Von Zeil’s archive research showed that historically there were 36 springs in the City Bowl. She has uncovered 25 springs and four underground rivers. The City of Cape Town has only 13 springs on their records. Parliament is sitting on two springs and a huge underground reservoir.

Von Zeil’s research began as a master’s degree at UCT and developed into Reclaim Camissa, a non-profit organisation that worked on ideas to harness this underground water, and on cultural projects that could be developed.

Since 2005 she has been trying to get the city council to endorse Reclaim Camissa. Today she is no closer to this goal – although several officials and councillors say her project is “great”.

“We don’t understand it. We’ve done all this work at no charge and we’ve shared it with the city, with officials from just about every department, with councillors, and they all say it’s great, but we get nowhere,” Von Zeil said.

Her work has excited several water scientists, planners and academics.

Reclaim Camissa’s first pilot project was called Field of Springs, which was to be based on vacant council land in Oranjezicht where several springs were located. It would harness the spring water and be an outdoor water museum with natural ponds where people could see the water being cleansed. It would have an outdoor laboratory, education centre, bird hide and a bottling system where offices that used large glass water coolers could tap into the spring water.

Reclaim Camissa won first prize in the 2010 Multiplicity competition for inclusion in the city council’s winning bid for the World Design Capital and it was recognised by the Cape Town Partnership as “One of the Big Five Ideas” for the city. Premier Helen Zille awarded the Field of Springs project her 110 percent Green Flag status, which confers prestige on projects by “green pioneers”.

But for all that acclaim, the project has gone nowhere because it lacks city council endorsement.

Now the city has given the Oranjezicht land Von Zeil asked to lease for Field of Springs to another organisation, which applied after her.

“They are growing vegetables on the land. Agriculture on top of freshwater springs. That is crazy and it is illegal in terms of the National Water Act and the National Environmental Management Act.”

Von Zeil has called on councillor Garreth Bloor to rescind the lease. However, she says, the city’s property management department has told her the land has not been leased, although a vegetable garden has been established on it, with access to 4 000 litres of free water a day.

Von Zeil brought the matter to the attention of the city in March last year, but says it has not been addressed. “If there is no lease, it is tantamount to a land invasion.”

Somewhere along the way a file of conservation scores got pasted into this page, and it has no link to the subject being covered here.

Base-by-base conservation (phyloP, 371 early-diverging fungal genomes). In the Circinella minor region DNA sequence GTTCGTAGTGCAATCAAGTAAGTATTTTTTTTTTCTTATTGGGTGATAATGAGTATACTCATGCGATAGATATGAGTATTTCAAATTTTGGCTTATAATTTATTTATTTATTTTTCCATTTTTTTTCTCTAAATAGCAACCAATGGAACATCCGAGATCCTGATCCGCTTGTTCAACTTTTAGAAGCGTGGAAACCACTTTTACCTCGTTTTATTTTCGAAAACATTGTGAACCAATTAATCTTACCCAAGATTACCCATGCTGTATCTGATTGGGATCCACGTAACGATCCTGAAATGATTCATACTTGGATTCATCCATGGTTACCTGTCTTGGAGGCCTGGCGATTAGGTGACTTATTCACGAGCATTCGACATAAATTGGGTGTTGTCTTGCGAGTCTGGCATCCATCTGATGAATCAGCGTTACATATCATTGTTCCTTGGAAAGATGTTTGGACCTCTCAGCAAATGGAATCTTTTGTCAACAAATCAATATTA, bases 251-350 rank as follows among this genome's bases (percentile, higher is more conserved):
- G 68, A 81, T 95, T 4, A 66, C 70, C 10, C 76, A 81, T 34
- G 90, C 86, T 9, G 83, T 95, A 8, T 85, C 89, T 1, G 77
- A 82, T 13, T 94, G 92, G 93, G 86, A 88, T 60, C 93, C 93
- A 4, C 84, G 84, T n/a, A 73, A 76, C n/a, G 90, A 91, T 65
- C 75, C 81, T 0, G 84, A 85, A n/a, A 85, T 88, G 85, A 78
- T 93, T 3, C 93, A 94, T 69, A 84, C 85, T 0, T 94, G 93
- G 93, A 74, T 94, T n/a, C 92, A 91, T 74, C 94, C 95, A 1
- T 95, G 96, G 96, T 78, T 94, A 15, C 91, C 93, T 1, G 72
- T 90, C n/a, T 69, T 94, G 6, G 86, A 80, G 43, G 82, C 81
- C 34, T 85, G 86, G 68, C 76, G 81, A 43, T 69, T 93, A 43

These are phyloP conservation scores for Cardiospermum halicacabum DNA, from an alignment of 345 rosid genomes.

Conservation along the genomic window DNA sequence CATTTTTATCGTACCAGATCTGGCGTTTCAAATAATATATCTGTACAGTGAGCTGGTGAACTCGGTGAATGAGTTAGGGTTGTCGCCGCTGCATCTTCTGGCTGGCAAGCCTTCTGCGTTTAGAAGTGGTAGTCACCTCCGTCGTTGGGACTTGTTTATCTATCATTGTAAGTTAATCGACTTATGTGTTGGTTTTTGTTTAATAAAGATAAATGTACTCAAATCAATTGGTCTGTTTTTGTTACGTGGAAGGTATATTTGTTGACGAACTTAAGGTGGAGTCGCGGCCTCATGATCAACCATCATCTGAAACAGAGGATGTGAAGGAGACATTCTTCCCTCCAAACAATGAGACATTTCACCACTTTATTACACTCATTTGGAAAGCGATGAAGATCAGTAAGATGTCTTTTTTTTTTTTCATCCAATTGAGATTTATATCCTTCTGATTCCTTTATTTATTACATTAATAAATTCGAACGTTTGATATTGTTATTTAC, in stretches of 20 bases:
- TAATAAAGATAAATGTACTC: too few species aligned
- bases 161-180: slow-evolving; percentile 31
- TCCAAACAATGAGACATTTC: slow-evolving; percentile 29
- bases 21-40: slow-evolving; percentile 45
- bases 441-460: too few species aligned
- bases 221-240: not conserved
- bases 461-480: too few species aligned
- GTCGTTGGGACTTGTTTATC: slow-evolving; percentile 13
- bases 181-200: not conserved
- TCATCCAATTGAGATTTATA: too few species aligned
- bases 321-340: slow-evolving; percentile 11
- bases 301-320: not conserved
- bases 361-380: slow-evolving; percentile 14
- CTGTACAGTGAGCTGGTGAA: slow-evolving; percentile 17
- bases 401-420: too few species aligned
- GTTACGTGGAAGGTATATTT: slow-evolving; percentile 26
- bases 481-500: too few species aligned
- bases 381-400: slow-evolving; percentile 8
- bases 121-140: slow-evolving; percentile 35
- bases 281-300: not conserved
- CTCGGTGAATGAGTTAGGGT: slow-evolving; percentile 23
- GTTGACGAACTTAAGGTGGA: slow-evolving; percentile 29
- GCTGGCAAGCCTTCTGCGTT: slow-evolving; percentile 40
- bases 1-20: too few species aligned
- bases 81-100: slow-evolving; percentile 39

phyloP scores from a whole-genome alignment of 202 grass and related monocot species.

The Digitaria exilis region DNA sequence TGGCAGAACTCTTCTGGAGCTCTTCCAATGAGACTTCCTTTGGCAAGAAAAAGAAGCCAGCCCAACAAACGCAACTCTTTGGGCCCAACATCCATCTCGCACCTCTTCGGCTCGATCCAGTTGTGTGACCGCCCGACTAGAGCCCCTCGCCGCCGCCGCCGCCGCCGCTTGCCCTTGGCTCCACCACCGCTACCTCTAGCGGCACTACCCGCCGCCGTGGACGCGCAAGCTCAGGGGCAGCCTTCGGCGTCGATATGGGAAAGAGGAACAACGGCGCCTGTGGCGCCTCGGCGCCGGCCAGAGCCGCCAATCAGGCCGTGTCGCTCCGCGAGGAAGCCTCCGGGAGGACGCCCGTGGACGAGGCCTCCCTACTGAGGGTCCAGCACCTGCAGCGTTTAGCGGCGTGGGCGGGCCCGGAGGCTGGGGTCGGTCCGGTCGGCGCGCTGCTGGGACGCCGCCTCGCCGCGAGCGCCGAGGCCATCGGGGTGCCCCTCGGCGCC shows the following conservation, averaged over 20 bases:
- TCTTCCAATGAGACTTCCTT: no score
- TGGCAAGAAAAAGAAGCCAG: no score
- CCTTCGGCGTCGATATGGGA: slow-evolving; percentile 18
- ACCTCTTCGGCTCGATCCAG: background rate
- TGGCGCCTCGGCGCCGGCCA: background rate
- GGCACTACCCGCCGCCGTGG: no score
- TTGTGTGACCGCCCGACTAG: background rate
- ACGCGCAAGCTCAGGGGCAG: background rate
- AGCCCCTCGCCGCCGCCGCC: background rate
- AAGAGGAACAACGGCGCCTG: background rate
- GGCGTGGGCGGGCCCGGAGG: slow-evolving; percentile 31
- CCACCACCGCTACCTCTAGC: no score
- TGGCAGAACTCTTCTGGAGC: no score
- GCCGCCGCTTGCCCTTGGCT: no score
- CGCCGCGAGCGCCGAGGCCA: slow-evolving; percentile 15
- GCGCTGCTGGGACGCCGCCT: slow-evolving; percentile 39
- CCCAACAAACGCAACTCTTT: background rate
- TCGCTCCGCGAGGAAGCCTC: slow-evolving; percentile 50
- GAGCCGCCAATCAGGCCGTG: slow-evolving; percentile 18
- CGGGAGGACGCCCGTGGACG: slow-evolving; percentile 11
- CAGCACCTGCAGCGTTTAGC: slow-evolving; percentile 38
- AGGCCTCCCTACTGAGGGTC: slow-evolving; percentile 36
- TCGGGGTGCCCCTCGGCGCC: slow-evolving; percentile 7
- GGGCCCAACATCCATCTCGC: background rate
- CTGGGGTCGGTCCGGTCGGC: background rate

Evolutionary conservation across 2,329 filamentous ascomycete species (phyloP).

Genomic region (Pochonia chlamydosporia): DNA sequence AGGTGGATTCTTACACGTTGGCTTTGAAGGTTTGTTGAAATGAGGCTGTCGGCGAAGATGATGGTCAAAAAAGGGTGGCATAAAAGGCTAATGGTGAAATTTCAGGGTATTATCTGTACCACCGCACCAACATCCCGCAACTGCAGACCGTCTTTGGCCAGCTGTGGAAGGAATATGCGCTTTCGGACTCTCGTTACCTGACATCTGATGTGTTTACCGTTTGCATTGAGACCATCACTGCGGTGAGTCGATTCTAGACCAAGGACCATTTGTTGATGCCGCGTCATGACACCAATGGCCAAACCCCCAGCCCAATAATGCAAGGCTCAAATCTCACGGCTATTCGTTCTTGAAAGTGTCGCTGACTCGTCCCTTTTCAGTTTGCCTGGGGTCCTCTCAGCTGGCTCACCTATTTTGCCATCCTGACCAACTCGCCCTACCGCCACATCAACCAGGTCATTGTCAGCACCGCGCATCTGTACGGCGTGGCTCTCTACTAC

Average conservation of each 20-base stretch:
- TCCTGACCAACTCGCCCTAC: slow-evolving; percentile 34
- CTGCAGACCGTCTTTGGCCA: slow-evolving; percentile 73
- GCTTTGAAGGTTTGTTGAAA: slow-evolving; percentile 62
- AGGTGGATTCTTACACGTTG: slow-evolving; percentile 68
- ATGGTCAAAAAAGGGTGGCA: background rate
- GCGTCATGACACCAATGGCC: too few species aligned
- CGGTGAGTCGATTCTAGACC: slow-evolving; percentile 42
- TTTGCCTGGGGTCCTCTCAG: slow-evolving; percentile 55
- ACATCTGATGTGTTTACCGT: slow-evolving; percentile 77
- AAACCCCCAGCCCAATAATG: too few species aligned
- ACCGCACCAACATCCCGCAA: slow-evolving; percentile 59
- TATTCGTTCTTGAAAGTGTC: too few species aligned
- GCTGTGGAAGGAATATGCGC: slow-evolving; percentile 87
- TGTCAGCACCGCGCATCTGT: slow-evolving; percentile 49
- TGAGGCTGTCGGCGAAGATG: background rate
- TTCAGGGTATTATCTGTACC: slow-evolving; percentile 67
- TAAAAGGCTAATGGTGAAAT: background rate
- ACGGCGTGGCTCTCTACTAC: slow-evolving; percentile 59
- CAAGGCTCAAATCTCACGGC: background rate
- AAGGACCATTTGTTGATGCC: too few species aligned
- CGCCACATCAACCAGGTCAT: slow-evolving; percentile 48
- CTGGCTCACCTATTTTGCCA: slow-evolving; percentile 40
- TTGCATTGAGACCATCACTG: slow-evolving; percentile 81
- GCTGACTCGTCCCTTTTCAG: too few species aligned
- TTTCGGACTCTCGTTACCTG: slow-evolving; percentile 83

David Dewar, emeritus professor and senior research scholar in the School of Architecture and Planning at UCT, is one of the trustees of Reclaim Camissa, and has made several visits to the Civic Centre with Von Zeil to get the city council’s endorsement.

“We got pushed from one department to another. We’ve given presentations to almost every city department and they say ‘fantastic, but it’s not my department’,” Dewar said.

“We had a meeting with mayor Patricia de Lille, who made Ossie Asmal the point man to make things easier, but we’ve never heard from him. We had a meeting with councillor Garreth Bloor months ago where he promised to treat it as a matter of urgency, but nothing happened.”

The Reclaim Camissa trustees have since heard the city is planning to apply to the Department of Water Affairs for a water licence for the spring water.

“They’re seeking to make this their own,” Dewar said. The council was asked for comment on Wednesday, but had not replied by deadline on Thursday.

21 thoughts on “RECLAIM CAMISSA – THE STRUGGLE TO SAVE OUR WATER HERITAGE – Beware of the Greedy Tjommie Brigade

  1. Pingback: “Grondwater word hier gebruik” | L.A. Creek Freak

  2. Having read this I thought it was extremely informative.
    I appreciate you finding the time and effort to put this short article together.
    I once again find myself personally spending a lot of time both reading and leaving comments.
    But so what, it was still worth it!

  3. Firstly Thank you. It’s no surprise that this project hasn’t been treated with integrity and respect. The council is still strung up by past colonial rule, and the powers that be don’t care about the land or it’s people. But I sit here with a smile on my dial, because I know the change has already happened. Sweet Waters Reign:)

  4. We should get the people of cape town involved….Martin Luther Style…we should take to the streets and make people aware of the reclaim camissa project. The water shortage affects every South African. Let’s meet and make this a reality. We will do it by the book to mostly raise awareness of the project and put some heat on our government.

  5. Our goverment is a total joke. A circus. They seriously dont care about South Africa nor South Africans. I drank of that water already at Deerpark nd its beautifully fresh water. Its sad to see that water just go 2 waste. Caron im behind u all the way

  6. Reblogged this on Jenny Calder and commented: